The Pink Worm Primer - Fishing Addicts Northwest

The Pink Worm Primer

By on February 13, 2015

The infamous “pink worm” has made its way into steelheaders tackle over the years and has a growing number of believers. These simple plastic worms, which come in many more colors than pink, can be a deadly approach when drifted or floated.  The worm approach is most popularly used in higher water, but they are more dynamic than that. Worms can be fished under almost any water condition and are known to catch steelhead all over the west coast, not to mention trout and the occasional salmon!

nightmare2

This big wild fish ate a nightmare worm in low-light, clear water conditions.

Let’s assume you already know how to put a worm on a jig-head. Float fishing pink worms is one of our top winter steelhead tactics. It’s no secret that the big wild fish like worms, perhaps it’s a territorial instinct, perhaps they resemble a predator or food source. Either way, bobbers seem to drain when worms are fished.

Choose a jig-head color. There are many options, so when in doubt go with white, or pink. As you experiment with worms you’ll notice other jig-heads are very productive, colors like black, blue and light orange are some personal favorites. Consider that the jig-head can add contrast to the worm you are using. White or pearl jig heads are very popular and are known to catch fish.

pink worm fishing

This was first cast, new river, first fish. Pink worms are deadly!

Next, choose your worm. We typically bring a few different color worms out with us when fishing. There are a number of good worms out there, our favorites being Mad River. The many color options Mad River has to offer tend to get it done in many scenarios.

Pink is an excellent color and the most popular. The contrast of a bubblegum or pearl pink worm in green water brings out a biting instinct in Steelhead. The brightness of pink works as an attractant. Pink worms are the type of bait that you can fish quickly through a run because it’s likely that a fish is going to see the bait and react to it if you can get it close enough. It’s inevitable that some fish ignore the pink worm – don’t worry, it’s usually not the bigger fish.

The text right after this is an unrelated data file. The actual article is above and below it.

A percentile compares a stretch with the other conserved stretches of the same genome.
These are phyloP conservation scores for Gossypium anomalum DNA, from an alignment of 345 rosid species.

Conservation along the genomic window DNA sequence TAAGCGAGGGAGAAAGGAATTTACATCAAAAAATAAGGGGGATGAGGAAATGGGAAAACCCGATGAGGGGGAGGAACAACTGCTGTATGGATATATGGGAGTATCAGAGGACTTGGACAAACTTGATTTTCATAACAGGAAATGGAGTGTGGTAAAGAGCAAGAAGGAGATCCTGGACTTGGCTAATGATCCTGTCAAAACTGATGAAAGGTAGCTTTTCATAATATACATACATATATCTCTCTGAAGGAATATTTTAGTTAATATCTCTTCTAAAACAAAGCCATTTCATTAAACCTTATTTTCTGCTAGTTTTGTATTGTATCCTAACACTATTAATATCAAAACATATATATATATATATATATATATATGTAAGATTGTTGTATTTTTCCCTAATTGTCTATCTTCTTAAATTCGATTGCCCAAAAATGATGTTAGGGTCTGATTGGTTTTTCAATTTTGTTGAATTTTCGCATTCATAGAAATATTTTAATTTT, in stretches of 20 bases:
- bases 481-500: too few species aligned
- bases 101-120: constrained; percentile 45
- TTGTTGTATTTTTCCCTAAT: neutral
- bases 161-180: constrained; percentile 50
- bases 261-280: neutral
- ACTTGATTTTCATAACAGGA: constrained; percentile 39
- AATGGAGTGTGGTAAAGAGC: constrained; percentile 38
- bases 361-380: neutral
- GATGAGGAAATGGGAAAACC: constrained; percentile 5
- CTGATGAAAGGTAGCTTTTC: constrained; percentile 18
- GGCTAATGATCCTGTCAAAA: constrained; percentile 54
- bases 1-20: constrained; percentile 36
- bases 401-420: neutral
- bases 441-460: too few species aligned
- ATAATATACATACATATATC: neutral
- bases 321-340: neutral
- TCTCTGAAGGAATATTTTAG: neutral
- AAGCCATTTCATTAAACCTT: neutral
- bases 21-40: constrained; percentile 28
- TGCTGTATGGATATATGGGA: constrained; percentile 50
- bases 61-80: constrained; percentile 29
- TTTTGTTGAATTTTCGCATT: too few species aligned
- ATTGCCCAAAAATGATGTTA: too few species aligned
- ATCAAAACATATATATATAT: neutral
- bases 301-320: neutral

In green/colored water, also experiment with white and orange. These colors can sometimes be the difference in getting noticed. Apply scent to your worms. In high water you may need the advantage of scent to key in a fish on your bait. Scents like anise and crawfish can do a lot of good for removing human scent and providing additional attractant to the fish.

orange worm steelhead

Another steelhead falls for a Mad River, this time an orange with white jig head.

 

When the water drops and flows get low many people put away their worms and either stop fishing, or use different tactics. We’ve found that worms continue to work very well in low water, we will just change up the colors. Our all time favorite low-water worm is the Nightmare. The jig pattern called nightmare is a very deadly jig-pattern in clear water, and the nightmare worm is no exception.

Something about the red with black tail of the nightmare worm makes for an easy snack for steelhead. In either 4 inch or 6 inch, this worm is a known killer when combined with asteelhead pink worm number of jig heads. Winter steelhead and summer steelhead alike gravitate toward the nightmare. Don’t rule out pink in low flows, but also consider more muted tones of pink, or fleshy pink colors. Dull pinks have proven to be very effective for summer steelhead.

We cut our worms at varying points in the worm, for the desired length and worm profile. Consider this when reading water and adjust accordingly. The general cut with a 6 inch worm is to cut the collar off and leave about 4 inches of worm.

Worms are a great tactic to take to the river and are known to catch big fish. They aren’t necessarily a numbers bait, but catch high quality fish under a wide range of conditions. Try them out today and let us know how you do!

 

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steelhead worms

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